Research in the Lewis group focuses on identifying solutions to challenging synthetic problems through the development of new catalysts for a variety of key chemical transformations.  Small molecule transition metal catalysts, enzymes, and artificial metalloenzymes are being explored toward this end and comprise the three major areas of emphasis within the group. 

Developing these new functional materials requires a dynamic and highly interdisciplinary research environment. There are opportunities for rigorous training in organic and organometallic synthesis, protein engineering and evolution, molecular biology, structural and biophysical characterization of proteins, and computational modeling. Students are encouraged to exploit all of these tools to develop new catalysts for fundamentally important chemical transformations. 

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Project Areas

1) Protein Engineering and Directed Evolution. Enzymes are increasingly employed for chemical synthesis due to their high catalytic efficiency, high regio- and stereoselectivity, and extremely mild operating conditions.  Perhaps the most attractive feature of these catalysts however, is their ability to be systematically optimized for a particular application using directed evolution (Fig. 1A, or on Vine).  Thus, while the activity of a given enzyme may or may not be particularly general (with respect to substrate scope for example), this activity is highly generalizable such that activity toward a desired substrate can be rapidly improved using successive rounds of mutagenesis and screening.  We are exploiting this property to engineer various halogenases for use in organic synthesis due to the importance of halogenated compounds as both building blocks and active pharmaceutical ingredients (Fig. 1B/C).  We are using structure-guided and directed evolution schemes to expand the substrate scope and improve the practicality of these valuable catalysts. We then explore structure function relationships in improved enzymes to help rationalize mechanisms for the observed improvements and to inform subsequent engineering efforts. Several other enzymatic solutions for new C-H bond hetero-functionalization reactions are also being pursued.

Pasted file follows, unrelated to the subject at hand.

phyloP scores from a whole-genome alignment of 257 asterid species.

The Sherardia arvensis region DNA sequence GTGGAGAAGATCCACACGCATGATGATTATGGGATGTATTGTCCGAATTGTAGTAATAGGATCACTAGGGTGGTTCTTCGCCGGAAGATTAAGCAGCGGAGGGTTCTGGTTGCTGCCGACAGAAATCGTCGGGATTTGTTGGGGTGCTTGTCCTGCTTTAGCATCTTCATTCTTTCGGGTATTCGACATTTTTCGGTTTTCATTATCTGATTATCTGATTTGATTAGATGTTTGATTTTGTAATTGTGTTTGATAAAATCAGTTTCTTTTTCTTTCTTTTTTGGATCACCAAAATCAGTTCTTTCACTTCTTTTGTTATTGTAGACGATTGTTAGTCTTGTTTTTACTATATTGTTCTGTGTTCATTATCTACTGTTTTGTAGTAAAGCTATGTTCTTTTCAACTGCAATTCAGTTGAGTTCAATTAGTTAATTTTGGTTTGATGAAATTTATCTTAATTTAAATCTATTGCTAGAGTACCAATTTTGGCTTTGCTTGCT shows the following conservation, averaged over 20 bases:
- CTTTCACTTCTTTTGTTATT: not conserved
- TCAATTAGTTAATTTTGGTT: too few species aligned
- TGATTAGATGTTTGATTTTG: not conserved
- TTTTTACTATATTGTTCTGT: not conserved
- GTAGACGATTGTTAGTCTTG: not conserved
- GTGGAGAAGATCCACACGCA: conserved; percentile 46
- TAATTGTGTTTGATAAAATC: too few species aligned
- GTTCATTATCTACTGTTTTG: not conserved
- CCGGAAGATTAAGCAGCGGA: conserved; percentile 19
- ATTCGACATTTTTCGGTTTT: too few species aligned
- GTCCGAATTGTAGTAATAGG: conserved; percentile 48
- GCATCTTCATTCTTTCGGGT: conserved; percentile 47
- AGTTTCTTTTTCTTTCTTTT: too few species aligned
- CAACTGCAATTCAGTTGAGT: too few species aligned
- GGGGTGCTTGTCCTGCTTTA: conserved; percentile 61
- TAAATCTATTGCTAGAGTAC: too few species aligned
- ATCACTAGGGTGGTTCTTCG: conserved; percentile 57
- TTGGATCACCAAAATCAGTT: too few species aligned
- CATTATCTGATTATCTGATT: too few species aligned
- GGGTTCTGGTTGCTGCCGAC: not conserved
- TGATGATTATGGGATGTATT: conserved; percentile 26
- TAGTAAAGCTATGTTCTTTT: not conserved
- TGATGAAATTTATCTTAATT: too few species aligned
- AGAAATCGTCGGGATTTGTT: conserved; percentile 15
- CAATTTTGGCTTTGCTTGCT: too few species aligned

Fig. 1. A) General scheme for directed enzyme evolution.

B) Work-flow for structure-guided and directed evolution of halogenases.
C) Representative substrate scope of the halogenase RebH.

2) Artificial Metalloenzymes. Many powerful reactions, particularly those catalyzed by non-biological metals, are not found in nature, so systems that combine the reactivity of metal catalysts with the evolvability and specificity of enzymes are highly sought after. To expand the scope of reactions are developing new classes of artificial metalloenzymes (ArMs), hybrid constructs comprised of protein scaffolds and metal catalysts (Fig. 2A).  Optimization of ArMs using directed evolution is being used to produce highly active enzymes for in vitro and in vivo transition metal catalysis.  We are focusing on incorporating privileged transition metal catalysts into protein scaffolds to generate bioorthogonal variants of known reactions.  This is illustrated by our recent work on dirhodium tetracarboxylate and manganese terpyridine ArMs (Fig. 2B/C). We then hope to demonstrate that scaffolds can be used to augment the reactivity of metal catalysts in order to access new reactions not possible in the absence of the scaffold protein. Ultimately, these enzymes will be utilized in metabolic engineering efforts for the biosynthesis of natural product derivatives and even completely synthetic compounds.  Such an approach would greatly facilitate the synthesis of complex molecules and enable exciting collaborations to explore the biological activity of these compounds.

Fig. 2. A) General scheme for ArM formation, and B) Representative cofactors.

Fig. 3. Representative dirhodium ArM and ArM-catalyzed enantioselective cyclopropanation.

3) Dual Transition Metal Catalysis. New catalytic methods to functionalize C-H bonds continue to emerge at a rapid pace due to the potential improvements in both atom and step efficiency that these transformations could exhibit over traditional synthetic approaches.  We are investigating the use of dual catalyst systems to enable remote functionalization of unactivated C-H bonds (Fig. 1A).  Ultimately, we envision designing catalysts that can be incorporated into proteins to control metal reactivity and selectivity. As part of this program, we are exploring the transmetallation of organic fragments between discrete late metal complexes (Fig. 1B) and the compatibility of these relatively unexplored elementary reactions with various dual catalytic C-C bond-forming reactions (Fig. 1C/D), such as direct arylation and olefin hydroarylation.

Fig. 3. A) General scheme for dual catalytic functionalization of unactivated C-H bonds. B) Transmetallation of ligands between Ir and Pt complexes. C) Pd-catalyzed cross-coupling of organoiridium complexes and aryl iodides. D) Pd-catalyzed, Ir-promoted direct arylation of unactivated arenes.